It is true that the coronavirus induced lockdown has affected small businesses the most and has benefitted the multinational companies like Amazon, Google, and Tesla. But one creative Barbershop in Canada was ready to fight for survival and did manage to run its business through a loophole that it found in the lockdown rules.
According to a report by CTV News, Alicia Hirter, owner of Ontario-based hair salon Chrome Artistic Barbering was almost about to lose her business to the COVID-19 lockdown. But she converted her salon into a film studio by setting up cameras, lights, and microphones to claim that her customers are auditioning for a part in an upcoming television show or movie. Alicia had to take this drastic step because according to Ontario’s lockdown rules, film and television productions are allowed to continue operating but not salons and barbershops.
Speaking to CTV News, Alicia said that her salon is not offering haircut appointments, but rather full auditions that will be recorded for intent (if chosen) to later use in a podcast and/or documentary format. Taking the Ontario lockdown rules pretty seriously, the Chrome Artistic Barbering also asks its customers to sign a talent release form and undergo a COVID-19 screening test.
Posted by Chrome Artistic Barbering onWednesday, 6 January 2021
Their website shows various services that they provide – from haircuts and washes to hair colouring, and even hair tattoos and eyebrow waxing. There are four categories of haircuts that Alicia’s salon does: The Basic which is a consultation, clipper cut, and a wash with scalp massage that costs around $20. Then, there is The Million Bucks which, according to its online description, includes an “amazing haircut” hot lather, straight razor neck shave, shampoo with scalp massage, and hair styling. This one happens to be their costliest services priced at $30.50. Other two haircut categories are the Skip the Wash and Lather for $27.50 and Just The Sides for $23.50.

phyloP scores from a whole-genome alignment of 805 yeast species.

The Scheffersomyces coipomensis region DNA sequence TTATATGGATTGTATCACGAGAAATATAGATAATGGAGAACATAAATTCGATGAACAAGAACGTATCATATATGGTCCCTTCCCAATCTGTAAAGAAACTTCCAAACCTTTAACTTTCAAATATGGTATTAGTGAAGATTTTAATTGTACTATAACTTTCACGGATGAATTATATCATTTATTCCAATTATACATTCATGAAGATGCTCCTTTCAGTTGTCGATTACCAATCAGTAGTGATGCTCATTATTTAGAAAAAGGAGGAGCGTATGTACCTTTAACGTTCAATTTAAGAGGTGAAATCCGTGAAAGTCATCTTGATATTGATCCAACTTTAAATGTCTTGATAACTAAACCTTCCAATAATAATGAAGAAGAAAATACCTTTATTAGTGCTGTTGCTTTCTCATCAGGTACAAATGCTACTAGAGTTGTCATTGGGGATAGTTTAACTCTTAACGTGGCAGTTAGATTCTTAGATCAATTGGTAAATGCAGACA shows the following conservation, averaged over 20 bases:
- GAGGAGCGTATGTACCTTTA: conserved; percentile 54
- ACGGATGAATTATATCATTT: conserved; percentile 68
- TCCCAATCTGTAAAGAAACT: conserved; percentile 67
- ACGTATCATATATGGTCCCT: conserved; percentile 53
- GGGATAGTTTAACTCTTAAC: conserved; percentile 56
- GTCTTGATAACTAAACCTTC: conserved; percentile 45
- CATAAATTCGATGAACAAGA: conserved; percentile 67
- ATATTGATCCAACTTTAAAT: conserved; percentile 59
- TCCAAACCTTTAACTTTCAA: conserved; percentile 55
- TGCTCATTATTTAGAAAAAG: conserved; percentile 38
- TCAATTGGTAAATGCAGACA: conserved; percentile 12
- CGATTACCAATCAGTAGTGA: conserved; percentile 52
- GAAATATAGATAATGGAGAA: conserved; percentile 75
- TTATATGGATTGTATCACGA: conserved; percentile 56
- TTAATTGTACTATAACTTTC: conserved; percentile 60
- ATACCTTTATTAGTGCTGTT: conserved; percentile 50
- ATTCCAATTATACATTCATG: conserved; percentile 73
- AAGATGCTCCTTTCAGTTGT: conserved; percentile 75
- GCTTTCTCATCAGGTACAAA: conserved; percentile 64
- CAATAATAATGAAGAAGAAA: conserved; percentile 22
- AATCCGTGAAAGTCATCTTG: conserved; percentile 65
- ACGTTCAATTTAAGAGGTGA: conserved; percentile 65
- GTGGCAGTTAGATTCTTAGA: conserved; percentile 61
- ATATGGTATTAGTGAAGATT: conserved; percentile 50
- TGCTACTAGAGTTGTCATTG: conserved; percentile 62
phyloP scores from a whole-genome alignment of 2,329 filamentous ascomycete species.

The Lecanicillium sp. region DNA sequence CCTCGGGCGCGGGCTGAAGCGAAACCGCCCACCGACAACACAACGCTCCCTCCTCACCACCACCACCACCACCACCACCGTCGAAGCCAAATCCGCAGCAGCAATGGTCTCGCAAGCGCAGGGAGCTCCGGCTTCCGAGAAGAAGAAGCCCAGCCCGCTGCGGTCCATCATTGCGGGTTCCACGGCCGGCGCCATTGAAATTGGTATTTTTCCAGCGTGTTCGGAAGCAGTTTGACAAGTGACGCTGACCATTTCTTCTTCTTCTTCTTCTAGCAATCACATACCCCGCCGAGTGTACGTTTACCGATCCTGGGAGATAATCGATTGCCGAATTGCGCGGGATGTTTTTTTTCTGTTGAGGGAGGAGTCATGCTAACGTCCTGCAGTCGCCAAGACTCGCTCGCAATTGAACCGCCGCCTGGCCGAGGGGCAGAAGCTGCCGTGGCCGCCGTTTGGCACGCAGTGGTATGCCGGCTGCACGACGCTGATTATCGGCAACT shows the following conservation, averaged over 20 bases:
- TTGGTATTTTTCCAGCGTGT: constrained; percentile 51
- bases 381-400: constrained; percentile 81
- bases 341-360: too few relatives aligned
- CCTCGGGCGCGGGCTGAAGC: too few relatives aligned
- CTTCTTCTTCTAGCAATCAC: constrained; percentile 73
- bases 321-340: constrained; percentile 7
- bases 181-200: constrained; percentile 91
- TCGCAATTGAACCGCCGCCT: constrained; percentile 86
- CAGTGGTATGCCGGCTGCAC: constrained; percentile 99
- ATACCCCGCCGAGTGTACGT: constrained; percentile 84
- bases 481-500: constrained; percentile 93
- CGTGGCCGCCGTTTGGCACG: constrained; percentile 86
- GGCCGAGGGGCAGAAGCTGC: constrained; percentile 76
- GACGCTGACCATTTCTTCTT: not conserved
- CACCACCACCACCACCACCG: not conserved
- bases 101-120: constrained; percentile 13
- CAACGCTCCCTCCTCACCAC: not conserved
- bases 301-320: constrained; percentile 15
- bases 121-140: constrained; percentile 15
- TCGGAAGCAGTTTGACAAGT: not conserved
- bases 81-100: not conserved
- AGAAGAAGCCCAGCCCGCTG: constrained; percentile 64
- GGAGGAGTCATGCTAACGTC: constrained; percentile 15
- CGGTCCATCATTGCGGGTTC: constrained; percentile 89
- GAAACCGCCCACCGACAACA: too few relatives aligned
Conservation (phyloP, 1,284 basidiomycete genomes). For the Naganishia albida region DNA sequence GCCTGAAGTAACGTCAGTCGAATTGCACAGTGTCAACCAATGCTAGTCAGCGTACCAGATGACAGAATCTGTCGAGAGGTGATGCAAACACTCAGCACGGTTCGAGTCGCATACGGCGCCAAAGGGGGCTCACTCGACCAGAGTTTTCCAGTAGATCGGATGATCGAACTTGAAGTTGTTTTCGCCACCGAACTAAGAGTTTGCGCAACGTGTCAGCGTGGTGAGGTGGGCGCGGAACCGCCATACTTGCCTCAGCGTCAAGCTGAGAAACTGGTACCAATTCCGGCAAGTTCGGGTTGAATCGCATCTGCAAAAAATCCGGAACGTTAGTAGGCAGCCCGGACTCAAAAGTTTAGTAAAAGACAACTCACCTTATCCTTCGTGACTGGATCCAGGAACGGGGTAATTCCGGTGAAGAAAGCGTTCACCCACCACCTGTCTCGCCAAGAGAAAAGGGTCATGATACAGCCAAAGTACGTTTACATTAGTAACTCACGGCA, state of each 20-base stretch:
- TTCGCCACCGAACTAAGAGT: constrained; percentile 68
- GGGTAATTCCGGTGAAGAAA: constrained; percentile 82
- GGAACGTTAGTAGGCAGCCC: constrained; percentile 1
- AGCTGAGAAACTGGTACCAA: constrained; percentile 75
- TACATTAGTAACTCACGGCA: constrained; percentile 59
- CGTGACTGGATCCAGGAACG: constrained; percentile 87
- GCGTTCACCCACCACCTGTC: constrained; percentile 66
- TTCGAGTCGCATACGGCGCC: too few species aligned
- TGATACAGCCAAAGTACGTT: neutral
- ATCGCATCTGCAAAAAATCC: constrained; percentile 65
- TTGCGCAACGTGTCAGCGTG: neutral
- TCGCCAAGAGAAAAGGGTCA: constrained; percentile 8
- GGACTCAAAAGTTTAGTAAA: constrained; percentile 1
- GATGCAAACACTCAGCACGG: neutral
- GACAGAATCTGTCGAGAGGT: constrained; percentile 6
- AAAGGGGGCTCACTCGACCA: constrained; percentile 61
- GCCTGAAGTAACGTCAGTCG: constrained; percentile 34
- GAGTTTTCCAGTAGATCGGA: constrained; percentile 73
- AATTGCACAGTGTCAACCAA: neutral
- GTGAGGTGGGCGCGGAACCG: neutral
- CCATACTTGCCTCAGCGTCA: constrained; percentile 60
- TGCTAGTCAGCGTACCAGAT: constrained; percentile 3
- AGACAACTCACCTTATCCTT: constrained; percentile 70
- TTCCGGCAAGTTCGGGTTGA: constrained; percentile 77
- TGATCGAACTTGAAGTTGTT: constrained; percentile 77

Alicia told CTV News that she had to do whatever she could to keep her business, which she has been operating for 18 years, because she could not survive another extended lockdown. She said that she is also a single mom and cannot afford to move into low income property with her son. She added that as a business owner and a mother, she had to make her own call.
Alicia also pointed out how the Canadian government’s leniency towards big businesses was unfair since they were allowed to run amid lockdown while many small businesses like hers were forced to shut down. She said that a big company store like Walmart could sell bananas that multiple people touched but she was not allowed to operate, which is “morally wrong”.